Again, where is one to place his painting, so abstract and self-expressive, yet at the same time so full of climates, atmospheres and landscapes? Critics have tried to explain it in various ways, and the observations of Huici and Solana seem to me particularly suggestive. Fernando Huici believes-in terms of geographical location-that we have before us a style of painting that is essentially oriented toward the north, referring to post-avant-garde Paris, the city that shares with Madrid the residence, time, and work of Alberto Reguera, and the place that currently exerts such an influence on some of our outstanding artists such as Barceló, Broto, Campano, and Sicilia. Guillermo Solana, on the other hand, resorts to technical or process-related features to explain the exceptional character of this painting: "Since the time of Monet, the material nature of painting has become more evident and more difficult to reconcile with optical illusions. Alberto Reguera has incorporated into his work, from early on, the most radical material investigations, such as various types of grattage and frottage, and he has explored the tensions, eruptions, and shatterings of the painted surface. But through these physical manipulations, he has never failed to bring about a marvelous metamorphosis, a sublimation of the material. In his works of some years earlier where he dragged and rubbed the paint, the reflections in water and windows expand into the distance. There are techniques that seem especially suitable for this optical sublimation. For some time, Reguera has been sprinkling powdered pigments in a fine mist over the still wet surface of the painting; this splash of color sometimes crosses the canvas like a violent gesture, or sometimes falls in a delicate vertical cascade."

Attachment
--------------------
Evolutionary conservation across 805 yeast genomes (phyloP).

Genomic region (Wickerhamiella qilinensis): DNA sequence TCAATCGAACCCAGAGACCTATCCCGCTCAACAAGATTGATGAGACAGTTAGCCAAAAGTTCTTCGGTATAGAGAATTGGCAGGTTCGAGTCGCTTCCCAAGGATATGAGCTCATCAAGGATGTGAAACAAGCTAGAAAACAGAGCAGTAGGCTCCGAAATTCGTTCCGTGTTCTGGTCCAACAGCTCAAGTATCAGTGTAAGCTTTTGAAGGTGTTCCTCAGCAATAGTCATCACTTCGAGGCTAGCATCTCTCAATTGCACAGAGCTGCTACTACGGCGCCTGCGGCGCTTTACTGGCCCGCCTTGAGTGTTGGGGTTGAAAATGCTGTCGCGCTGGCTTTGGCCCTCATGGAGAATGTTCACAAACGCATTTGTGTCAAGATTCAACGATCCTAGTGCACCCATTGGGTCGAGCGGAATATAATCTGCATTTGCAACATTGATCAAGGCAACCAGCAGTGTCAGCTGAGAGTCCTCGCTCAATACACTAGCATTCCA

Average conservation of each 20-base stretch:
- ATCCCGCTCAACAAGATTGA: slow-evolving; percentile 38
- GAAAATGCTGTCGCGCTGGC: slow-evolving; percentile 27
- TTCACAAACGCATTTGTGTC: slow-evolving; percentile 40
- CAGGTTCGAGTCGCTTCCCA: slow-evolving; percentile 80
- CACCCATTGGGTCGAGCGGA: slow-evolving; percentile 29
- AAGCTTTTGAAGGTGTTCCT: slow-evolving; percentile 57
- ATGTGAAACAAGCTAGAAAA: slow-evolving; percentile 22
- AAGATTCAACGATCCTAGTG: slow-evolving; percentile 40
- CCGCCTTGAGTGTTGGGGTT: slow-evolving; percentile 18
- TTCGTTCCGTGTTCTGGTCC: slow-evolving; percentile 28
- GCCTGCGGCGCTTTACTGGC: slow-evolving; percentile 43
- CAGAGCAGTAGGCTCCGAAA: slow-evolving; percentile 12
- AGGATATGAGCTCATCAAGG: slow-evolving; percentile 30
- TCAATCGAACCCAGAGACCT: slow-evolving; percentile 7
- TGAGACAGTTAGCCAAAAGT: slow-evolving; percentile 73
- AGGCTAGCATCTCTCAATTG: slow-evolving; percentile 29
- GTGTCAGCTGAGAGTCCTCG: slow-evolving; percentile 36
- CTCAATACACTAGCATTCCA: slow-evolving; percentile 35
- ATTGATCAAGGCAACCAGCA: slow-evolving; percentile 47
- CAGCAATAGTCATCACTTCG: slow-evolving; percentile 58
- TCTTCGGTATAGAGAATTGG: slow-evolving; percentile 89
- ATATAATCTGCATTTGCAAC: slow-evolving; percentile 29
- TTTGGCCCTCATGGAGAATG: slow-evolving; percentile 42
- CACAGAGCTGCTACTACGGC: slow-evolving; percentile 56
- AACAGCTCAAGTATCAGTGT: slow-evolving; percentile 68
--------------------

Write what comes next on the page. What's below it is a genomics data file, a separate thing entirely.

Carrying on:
José Marín-Medina (Exhibition Coordinator)